Today, the U.S. Supreme Court agreed to hear its fourth challenge to the five-year-old Affordable Care Act — and the second challenge involving the law’s requirement that employers provide insurance that includes coverage for female workers who choose to use birth control. [More]
The U.S. Supreme Court is hearing arguments today in a case that could have a far-reaching impact on businesses whose owners’ religious beliefs may run counter to the medical needs of their employees, as craft store chain Hobby Lobby and a Pennsylvania cabinet-making business each challenge the Affordable Care Act’s mandate that employers provide health insurance that includes coverage for contraception. [More]
There are thousands of pending lawsuits against big pharma biggie Merck involving its NuvaRing birth control product and whether its marketing downplayed the risk of blood clots to women who use it. Today, Merck announced that it’s agreed to pay out $100 million to settle these claims, but that will require almost all of the eligible plaintiffs to sign off on the deal. [More]
Bayer says they’ve been shelling out some serious dough, $142 million to be exact, to settle around 651 U.S. cases involving their Yasmin and Yaz birth control pills. Consumers in those cases allege that the pills caused blood clots, which can sometimes be fatal or lead to heart attacks and strokes. That’s around $218,000 per woman, on average.
Nothing says “I hate your proposal” better than packages full of knitted uteruses (uteri?) with googly eyes delivered to the offices of more than a dozen Arizona state lawmakers. That was the medium of choice used to send a message from opponents of a proposal to severely limit birth control coverage.
The state representative who was sponsoring a bill that would let employers ask why female employees are on the pill, and then decide whether or not they’d pay for it based on the answer, says she’s doing a bit of amending. She’s claiming we all just misunderstood the controversial parts. Oh, of course.
Late last month, the Obama administration angered some people when it announced that all employers — regardless of their stance on birth control — would need to provide insurance that covers female preventative care. Today, the President said his people had come up with a compromise that he believes will provide birth control while allowing businesses to not be directly responsible for providing it.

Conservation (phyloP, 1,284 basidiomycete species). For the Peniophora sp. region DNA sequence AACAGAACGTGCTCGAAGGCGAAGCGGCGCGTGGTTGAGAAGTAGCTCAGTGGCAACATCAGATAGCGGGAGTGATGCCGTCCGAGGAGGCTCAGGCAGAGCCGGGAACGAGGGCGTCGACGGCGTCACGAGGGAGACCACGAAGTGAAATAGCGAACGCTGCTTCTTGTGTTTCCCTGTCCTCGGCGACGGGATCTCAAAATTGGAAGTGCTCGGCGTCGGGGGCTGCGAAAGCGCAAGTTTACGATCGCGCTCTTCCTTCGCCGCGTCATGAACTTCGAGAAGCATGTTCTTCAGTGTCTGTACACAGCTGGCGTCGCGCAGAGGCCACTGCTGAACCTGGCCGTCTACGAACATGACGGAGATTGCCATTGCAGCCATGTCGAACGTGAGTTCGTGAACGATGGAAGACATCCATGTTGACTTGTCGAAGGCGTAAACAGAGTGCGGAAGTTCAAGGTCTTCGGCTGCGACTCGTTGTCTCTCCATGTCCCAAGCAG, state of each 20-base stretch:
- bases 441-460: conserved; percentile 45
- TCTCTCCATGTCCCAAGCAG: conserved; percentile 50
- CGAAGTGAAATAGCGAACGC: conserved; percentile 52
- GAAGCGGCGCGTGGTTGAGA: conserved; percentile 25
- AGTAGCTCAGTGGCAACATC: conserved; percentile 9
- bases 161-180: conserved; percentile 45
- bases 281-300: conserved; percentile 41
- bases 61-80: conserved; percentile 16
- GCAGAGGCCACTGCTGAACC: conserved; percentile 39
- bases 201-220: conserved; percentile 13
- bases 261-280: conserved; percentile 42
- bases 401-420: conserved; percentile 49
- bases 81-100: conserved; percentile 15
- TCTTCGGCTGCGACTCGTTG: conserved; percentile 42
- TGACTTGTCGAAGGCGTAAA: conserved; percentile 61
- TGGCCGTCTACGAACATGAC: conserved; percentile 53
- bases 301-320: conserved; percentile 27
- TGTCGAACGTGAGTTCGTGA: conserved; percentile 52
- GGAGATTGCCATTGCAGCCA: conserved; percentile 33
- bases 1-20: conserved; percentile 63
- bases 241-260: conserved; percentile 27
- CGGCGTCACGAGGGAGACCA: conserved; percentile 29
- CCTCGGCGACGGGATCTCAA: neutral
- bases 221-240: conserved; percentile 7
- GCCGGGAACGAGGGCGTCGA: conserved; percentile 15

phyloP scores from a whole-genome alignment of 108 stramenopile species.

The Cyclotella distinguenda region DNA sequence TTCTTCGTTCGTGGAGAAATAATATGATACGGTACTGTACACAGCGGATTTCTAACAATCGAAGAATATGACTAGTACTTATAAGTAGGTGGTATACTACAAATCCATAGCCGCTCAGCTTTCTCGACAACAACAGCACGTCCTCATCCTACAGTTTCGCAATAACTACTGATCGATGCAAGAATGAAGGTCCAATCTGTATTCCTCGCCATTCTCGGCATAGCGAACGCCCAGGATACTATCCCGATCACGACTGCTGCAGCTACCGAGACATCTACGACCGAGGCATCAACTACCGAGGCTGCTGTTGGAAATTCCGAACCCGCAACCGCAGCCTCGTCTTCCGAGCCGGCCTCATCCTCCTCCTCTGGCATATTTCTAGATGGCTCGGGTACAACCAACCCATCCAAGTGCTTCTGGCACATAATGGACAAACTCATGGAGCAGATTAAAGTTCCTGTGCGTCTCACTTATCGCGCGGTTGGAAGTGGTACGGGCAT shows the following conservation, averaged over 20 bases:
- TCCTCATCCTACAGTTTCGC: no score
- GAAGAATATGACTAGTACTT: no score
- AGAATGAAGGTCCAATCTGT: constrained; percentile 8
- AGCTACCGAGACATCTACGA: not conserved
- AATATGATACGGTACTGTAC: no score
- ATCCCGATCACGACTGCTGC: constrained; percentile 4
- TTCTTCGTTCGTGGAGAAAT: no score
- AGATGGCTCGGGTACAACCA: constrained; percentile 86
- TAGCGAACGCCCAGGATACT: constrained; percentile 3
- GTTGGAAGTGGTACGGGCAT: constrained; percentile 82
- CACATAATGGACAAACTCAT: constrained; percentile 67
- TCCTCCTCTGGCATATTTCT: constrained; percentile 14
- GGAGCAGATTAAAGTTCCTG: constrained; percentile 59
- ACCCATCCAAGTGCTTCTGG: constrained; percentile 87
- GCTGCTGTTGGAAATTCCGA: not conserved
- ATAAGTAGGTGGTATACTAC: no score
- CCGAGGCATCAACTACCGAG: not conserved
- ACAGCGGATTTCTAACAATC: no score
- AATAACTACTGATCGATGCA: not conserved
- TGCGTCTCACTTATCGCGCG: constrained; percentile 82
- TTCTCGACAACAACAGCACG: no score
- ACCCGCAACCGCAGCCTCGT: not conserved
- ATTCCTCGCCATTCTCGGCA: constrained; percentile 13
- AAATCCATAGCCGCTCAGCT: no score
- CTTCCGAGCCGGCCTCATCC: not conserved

Pennsylvania’s Shippensburg University is making headlines across the country today after newspapers and TV stations picked up an AP story about the school offering Plan B emergency contraceptive (you can also call it levonorgestrel if you’re not into brand names) via a vending machine in the school’s health center.
Pfizer announced yesterday that they’re recalling around 1 million packets of birth control pills in the U.S. Consumers won’t be harmed if they do take them, but the company warned there may not be enough contraceptive to prevent pregnancy.
Religious opposition to birth control won’t be a good enough reason for church-affiliated employers to get out of having to cover birth control for employees, according to an announcement from the Department of Secretary of Health and Human Services. Several types of companies will have an extra year to come into compliance with the edict, ushered in by the Obama administration’s health care reforms.
According to the Food and Drug Administration, morning-after pills labeled Evital may be counterfeit and unsafe and ineffective at preventing pregnancy. The label of the counterfeit pill reads “Evital Anticonceptivo de emergencia, 1.5 mg, 1 tablet” by “Fluter Domull.”
Late last month, an Institute of Medicine panel issued recommendations to the White House that birth control, along with a variety of women’s health services, should be covered under the Affordable Care Act. Earlier today, the Dept. of Health and Human Services made its final decision on the matter public.
Guys who want to take control of birth control have limited options, but researchers are aiming to change that, focusing on hormones that reduce sperm counts. Men looking for alternatives to condoms and vasectomies may one day be able to pop pills that deprive their “boys” of swimming abilities.
Yesterday, an Institute of Medicine panel released its recommendations to the federal government about which services for women should insurance companies be obliged to cover. Chief among the eight recommendations was that birth control should be made available without need for a patient copay.
Some frisky deer in Maryland now have the opportunity to get it on without concern of possible parenthood, thanks to a state directive to provide contraception to the animals in order to keep the population under control.